الجمعة، 9 مارس، 2012

Evelyn de Morgan

































Evelyn de Morgan
Mary Evelyn De Morgan, née Pickering, was a late-Victorian artist who lived and worked in a period marked by cataclysmic changes. Born mid-century in an England ruled over by Queen Victoria, she lived to see a series of changes climaxing in 1914 with the collapse of established world order. It was amidst this atmosphere of increasing uncertainty and anxiety that De Morgan came to maturity and developed her personal and artistic philosophies. Throughout her career as a painter, she used literary allusion and allegory to express her strongly held views on contemporary spiritual, social and moral issues.
Despite initial parental disapproval of her chosen career, Evelyn was a privileged woman. She enjoyed an upper-class lifestyle in London; excellent home education; instruction at the South Kensington National Art Training School (1872) and at the Slade School of Art (1873-76) under Edward J. Poynter. She had the artistic as well as moral support of her uncle, the Pre-Raphaelite painter John Roddam Spencer Stanhope (1829-1908). These advantages, when combined with Evelyn’s prodigious talent and early decision to devote her life to art, moulded a temperament that was confident and not easily deterred by obstacles such as familial apathy, the condescension of male artists and critics, and lack of robust patronage.
After leaving the Slade to pursue an independent course of study in Italy, she returned to London to begin her career as an active painter and exhibitor. Evelyn first exhibited her work at the Dudley Gallery in 1876 with her painting St. Catherine of Alexandria (1873/5). Following this, she was one of the few female artists invited to be an exhibitor at the new Grosvenor Gallery in 1877 where her painting Ariadne in Naxos (1877) was displayed in the company of works by Spencer Stanhope, Edward Burne-Jones and George Frederick Watts.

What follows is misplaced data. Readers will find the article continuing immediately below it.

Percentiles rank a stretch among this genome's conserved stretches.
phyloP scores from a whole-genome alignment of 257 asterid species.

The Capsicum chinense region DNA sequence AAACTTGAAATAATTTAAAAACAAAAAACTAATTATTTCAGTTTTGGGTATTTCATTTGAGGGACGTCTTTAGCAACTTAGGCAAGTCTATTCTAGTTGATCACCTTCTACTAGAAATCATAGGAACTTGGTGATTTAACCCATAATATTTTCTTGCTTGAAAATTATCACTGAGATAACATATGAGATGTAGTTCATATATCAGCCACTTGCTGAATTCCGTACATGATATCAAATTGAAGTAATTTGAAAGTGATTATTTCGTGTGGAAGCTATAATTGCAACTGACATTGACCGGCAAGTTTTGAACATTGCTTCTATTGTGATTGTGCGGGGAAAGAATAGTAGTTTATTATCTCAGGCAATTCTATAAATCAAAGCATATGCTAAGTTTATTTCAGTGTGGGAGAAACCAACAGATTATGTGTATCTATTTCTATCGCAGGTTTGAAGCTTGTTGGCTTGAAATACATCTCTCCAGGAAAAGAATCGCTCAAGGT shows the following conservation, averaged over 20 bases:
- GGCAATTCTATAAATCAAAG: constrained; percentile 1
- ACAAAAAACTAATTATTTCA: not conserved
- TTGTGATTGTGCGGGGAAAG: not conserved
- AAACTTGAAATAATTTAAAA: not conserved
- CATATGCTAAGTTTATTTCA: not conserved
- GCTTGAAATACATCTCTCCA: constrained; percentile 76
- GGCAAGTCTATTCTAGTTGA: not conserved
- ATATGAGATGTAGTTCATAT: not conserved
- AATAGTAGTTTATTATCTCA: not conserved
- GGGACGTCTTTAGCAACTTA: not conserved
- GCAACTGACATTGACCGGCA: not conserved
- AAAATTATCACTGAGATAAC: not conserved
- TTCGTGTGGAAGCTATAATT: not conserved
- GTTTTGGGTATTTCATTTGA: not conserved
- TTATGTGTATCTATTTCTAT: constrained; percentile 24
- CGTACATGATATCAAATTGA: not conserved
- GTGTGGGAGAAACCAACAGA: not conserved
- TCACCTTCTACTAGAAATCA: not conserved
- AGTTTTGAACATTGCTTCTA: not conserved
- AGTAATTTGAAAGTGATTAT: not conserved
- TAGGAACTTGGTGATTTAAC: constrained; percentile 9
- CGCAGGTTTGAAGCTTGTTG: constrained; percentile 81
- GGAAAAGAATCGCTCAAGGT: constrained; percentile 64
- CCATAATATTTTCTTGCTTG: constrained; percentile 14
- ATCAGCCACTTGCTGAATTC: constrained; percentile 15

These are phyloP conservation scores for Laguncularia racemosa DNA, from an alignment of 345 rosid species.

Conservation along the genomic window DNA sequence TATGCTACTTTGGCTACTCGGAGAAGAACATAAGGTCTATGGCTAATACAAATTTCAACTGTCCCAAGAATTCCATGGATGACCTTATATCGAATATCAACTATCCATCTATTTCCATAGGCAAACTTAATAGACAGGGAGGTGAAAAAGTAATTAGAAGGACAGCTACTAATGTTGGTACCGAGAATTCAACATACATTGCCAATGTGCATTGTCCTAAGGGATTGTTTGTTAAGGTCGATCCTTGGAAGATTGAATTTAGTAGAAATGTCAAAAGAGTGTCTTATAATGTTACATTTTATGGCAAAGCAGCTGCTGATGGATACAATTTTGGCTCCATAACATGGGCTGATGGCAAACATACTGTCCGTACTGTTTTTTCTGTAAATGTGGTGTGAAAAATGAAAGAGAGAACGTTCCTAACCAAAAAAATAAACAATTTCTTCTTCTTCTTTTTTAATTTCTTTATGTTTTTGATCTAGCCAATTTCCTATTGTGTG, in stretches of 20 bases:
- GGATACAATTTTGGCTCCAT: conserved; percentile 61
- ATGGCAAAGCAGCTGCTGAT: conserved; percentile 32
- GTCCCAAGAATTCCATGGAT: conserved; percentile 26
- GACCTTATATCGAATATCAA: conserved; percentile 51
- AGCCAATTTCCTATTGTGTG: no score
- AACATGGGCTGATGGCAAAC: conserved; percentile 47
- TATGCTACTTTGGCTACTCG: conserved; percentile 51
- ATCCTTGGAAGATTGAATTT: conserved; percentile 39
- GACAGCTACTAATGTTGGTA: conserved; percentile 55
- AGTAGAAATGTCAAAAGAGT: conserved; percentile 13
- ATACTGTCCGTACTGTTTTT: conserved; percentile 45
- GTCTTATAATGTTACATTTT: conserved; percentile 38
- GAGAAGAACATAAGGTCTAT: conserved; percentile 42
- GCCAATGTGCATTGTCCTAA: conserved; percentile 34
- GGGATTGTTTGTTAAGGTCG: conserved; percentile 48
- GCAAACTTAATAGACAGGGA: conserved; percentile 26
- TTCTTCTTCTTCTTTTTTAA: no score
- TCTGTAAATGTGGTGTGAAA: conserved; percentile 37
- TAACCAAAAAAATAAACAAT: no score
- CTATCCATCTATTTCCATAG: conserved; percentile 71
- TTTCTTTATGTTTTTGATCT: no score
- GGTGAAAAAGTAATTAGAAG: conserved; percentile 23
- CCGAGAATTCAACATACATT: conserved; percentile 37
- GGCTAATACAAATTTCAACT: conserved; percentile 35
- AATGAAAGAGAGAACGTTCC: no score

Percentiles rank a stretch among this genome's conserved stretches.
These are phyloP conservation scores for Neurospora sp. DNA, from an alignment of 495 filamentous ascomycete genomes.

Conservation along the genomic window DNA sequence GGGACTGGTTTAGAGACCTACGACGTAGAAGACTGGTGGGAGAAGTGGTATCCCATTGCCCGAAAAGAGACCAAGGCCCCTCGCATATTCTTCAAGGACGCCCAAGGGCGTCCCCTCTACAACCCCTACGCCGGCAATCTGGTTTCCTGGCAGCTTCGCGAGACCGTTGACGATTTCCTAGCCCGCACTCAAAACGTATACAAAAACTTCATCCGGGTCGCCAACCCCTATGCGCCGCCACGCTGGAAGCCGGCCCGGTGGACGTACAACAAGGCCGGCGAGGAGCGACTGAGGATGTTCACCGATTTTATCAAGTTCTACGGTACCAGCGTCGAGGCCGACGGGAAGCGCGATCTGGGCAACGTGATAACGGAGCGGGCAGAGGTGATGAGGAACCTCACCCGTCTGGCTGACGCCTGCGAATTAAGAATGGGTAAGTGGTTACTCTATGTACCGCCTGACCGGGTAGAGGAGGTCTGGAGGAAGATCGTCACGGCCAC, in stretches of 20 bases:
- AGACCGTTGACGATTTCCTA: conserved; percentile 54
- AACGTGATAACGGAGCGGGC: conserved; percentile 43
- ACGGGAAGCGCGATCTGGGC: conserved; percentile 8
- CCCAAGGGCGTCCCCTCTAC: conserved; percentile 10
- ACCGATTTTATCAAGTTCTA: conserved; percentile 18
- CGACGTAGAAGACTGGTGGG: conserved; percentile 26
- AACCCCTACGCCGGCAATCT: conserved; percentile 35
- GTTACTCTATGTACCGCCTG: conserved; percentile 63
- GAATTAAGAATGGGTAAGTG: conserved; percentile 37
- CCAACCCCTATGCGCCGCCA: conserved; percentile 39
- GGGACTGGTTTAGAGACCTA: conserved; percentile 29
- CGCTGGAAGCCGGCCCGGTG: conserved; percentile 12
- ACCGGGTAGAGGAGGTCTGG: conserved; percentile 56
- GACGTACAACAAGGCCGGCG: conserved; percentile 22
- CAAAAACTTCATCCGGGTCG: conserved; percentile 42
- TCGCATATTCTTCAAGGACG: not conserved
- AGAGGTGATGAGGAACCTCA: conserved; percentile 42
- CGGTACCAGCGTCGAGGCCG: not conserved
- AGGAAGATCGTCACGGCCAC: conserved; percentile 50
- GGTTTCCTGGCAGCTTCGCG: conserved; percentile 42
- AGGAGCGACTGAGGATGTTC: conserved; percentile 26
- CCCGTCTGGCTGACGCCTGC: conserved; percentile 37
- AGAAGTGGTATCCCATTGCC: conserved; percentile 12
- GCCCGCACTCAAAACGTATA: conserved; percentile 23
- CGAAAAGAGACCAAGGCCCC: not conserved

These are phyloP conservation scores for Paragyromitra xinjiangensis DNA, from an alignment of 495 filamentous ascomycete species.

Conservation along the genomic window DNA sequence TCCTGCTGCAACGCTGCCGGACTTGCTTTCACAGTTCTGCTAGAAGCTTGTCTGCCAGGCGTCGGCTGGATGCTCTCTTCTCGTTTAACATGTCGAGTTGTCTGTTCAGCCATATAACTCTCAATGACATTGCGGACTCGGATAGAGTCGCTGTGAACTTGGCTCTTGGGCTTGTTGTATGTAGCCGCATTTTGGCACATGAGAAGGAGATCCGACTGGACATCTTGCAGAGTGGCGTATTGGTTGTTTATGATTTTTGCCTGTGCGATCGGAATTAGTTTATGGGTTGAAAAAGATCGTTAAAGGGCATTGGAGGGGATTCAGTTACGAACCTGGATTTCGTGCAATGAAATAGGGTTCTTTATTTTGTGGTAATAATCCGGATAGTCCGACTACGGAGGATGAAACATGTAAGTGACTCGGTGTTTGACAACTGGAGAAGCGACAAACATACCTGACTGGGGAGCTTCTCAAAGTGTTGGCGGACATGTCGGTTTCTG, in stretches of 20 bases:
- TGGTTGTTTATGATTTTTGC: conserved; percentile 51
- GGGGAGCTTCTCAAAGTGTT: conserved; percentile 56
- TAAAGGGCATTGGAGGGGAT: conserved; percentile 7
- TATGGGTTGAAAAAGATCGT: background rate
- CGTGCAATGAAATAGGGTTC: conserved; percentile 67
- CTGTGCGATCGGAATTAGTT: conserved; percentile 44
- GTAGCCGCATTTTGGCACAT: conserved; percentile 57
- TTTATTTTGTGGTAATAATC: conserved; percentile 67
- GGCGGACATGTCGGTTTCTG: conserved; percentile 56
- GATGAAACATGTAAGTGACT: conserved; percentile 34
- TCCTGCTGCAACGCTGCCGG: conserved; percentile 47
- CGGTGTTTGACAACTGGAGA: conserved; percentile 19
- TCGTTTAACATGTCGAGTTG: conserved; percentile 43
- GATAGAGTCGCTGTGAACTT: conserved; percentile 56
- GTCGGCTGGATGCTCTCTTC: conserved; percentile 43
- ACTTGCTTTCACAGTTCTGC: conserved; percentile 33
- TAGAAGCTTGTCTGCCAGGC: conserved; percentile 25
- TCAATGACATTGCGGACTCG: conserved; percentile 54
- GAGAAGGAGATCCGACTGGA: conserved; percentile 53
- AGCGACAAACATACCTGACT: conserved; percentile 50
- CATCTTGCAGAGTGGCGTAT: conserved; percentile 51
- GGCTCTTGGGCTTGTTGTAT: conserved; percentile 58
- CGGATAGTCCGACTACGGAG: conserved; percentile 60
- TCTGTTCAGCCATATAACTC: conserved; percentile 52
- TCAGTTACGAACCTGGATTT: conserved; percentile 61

In the early 1880s, Evelyn moved her studio from her family home in Bryanston Square to the popular Trafalgar Studios in Manresa Road, Chelsea. During this period, she lived as a professional artist in London with periodic trips to Italy where she would absorb the influences of the early Italian masters. While it is likely that she spent much of this period of her life perfecting her craft, she also took an active part in the artistic/social scene of the day. With friends such as Violet Paget, Emily Susan Ford, Margaret Burne-Jones and Mary De Morgan, she attended the theatre, Royal Academy openings and art studio open-house events.
Some time during the mid 1880s she met the ceramic designer William De Morgan (1839-1917) and his family. This introduction to the bohemian and intellectual De Morgan family was clearly a turning point in her life. Her future mother-in-law, the spiritualist and social activist Sophia Frend De Morgan (1809-1892) became her informal mentor, helping to further develop the younger woman’s interest in spiritualist practices and in social reform.
In 1887 Evelyn married William De Morgan. Despite the age difference theirs was a harmonious and mutually supportive marriage. In addition to their artistic pursuits, they shared a well-documented sense of humour and an idealistic spirit. Their mutual interests included social reform, spiritualism and music. Evelyn provided financial and moral support for her husband’s pottery business, which though successful required much capital.
From the early 1890s, in the interest of William’s health, Evelyn enthusiastically accompanied him on extended stays to Florence every winter. As fellow artists, they led an idyllic life in Italy: Evelyn created her pictures, while William worked on his ceramic designs with the Italian painters he had hired. The De Morgans spent their weekends in the hills above Florence, at the sumptuous Bellosguardo villa where Spencer Stanhope had made his permanent home.

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